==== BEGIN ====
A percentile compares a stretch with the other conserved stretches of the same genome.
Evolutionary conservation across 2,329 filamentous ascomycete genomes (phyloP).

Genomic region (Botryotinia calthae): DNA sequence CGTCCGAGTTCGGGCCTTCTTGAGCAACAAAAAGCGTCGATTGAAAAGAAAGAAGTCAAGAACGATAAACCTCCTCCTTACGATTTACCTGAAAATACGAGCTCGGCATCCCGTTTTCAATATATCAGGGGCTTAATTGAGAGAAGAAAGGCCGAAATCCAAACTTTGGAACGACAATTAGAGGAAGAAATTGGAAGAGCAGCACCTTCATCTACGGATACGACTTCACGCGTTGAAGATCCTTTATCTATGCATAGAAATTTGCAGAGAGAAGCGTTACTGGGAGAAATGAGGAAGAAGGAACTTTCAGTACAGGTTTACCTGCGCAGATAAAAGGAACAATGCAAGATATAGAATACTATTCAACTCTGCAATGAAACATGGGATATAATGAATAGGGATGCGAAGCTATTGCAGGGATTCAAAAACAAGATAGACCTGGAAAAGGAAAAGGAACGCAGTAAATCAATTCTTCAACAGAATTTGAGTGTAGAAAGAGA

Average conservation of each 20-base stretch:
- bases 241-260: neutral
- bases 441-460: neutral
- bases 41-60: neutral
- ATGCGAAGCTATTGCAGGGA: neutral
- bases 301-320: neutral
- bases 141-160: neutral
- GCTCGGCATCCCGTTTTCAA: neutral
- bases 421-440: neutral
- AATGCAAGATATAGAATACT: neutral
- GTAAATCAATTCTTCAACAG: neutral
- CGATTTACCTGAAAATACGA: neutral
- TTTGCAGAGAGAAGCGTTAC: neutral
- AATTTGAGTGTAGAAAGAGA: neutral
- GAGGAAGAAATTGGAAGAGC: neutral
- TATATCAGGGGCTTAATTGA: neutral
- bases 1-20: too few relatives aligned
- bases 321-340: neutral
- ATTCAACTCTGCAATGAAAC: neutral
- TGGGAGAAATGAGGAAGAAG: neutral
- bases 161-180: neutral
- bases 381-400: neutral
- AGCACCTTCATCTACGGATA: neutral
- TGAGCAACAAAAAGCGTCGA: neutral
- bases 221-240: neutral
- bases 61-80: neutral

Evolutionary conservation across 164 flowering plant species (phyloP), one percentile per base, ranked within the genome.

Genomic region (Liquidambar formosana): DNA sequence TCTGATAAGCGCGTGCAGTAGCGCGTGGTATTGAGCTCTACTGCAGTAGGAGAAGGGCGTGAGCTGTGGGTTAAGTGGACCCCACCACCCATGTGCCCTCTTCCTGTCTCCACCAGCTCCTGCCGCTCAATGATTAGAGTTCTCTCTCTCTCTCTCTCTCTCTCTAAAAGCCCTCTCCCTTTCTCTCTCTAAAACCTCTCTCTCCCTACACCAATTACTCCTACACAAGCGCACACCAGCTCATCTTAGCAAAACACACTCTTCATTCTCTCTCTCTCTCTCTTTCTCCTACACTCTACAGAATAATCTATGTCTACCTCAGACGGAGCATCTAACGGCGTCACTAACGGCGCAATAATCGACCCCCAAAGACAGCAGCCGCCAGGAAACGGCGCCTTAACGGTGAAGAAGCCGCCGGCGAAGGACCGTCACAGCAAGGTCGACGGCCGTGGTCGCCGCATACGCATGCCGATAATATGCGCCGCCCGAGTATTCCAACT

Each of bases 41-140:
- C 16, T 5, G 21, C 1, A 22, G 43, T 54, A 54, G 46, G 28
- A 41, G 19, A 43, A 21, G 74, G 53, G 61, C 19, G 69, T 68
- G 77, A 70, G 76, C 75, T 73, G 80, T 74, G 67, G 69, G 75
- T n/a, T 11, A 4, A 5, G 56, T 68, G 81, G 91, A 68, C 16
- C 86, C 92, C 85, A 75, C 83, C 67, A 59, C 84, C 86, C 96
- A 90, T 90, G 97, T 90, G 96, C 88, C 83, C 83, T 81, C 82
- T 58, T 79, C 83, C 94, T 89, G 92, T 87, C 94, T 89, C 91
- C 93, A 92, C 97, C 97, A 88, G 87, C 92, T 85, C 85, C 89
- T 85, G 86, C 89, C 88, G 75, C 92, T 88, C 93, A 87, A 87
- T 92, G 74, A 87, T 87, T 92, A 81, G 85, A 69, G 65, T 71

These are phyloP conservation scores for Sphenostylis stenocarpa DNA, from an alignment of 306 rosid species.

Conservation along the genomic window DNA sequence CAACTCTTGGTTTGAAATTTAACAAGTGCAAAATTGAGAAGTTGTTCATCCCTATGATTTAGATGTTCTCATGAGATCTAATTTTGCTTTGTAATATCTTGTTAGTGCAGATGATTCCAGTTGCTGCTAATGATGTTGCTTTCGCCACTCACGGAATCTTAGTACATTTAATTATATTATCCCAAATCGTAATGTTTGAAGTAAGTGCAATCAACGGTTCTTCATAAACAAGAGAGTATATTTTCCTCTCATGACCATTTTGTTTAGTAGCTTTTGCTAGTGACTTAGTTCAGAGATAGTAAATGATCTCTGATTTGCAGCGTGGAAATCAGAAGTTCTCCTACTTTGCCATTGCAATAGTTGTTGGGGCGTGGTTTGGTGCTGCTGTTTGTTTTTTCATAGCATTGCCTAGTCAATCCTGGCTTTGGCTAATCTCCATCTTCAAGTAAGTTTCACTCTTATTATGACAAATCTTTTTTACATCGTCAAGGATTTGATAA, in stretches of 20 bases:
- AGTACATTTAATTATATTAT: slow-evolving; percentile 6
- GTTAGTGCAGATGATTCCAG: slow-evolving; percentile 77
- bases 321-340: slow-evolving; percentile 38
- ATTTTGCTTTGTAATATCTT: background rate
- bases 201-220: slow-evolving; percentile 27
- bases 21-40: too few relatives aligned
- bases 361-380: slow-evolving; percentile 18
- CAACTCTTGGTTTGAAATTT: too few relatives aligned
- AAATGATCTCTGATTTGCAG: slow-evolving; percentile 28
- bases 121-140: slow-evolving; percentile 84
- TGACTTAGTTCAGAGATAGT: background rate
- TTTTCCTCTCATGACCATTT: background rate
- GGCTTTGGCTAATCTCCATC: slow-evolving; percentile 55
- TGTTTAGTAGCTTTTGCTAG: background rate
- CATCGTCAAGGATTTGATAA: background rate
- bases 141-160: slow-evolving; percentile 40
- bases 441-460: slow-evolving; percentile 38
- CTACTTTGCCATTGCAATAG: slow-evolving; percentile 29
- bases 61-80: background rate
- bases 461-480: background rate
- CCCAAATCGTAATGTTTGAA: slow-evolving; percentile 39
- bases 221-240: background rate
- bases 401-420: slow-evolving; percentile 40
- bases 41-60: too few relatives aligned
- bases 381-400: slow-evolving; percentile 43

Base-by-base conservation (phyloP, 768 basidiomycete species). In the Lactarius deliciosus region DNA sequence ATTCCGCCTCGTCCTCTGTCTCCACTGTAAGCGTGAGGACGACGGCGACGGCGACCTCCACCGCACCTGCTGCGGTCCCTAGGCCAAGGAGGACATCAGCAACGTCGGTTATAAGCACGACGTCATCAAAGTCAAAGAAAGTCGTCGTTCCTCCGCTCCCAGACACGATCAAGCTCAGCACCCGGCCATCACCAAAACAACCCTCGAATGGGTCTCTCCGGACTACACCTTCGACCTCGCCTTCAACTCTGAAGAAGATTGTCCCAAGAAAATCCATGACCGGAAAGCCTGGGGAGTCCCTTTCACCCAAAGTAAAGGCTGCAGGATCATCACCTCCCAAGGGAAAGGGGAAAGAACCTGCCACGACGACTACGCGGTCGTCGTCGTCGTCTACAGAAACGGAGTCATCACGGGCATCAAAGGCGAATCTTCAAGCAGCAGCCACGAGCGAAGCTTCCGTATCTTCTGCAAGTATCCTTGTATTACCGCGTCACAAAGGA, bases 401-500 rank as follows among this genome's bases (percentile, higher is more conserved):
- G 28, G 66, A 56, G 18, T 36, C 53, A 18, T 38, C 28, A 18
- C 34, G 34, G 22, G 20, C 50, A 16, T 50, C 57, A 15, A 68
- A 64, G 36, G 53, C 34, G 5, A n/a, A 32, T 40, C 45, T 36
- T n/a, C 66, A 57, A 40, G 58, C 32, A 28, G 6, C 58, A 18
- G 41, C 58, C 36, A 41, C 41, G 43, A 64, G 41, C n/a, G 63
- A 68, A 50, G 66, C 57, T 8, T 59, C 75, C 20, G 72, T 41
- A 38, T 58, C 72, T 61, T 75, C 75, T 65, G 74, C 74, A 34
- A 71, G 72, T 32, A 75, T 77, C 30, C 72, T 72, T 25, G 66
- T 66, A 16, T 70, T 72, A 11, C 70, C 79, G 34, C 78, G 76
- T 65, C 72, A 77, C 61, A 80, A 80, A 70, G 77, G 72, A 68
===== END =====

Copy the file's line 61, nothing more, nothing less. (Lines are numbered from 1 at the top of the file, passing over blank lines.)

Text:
- bases 441-460: slow-evolving; percentile 38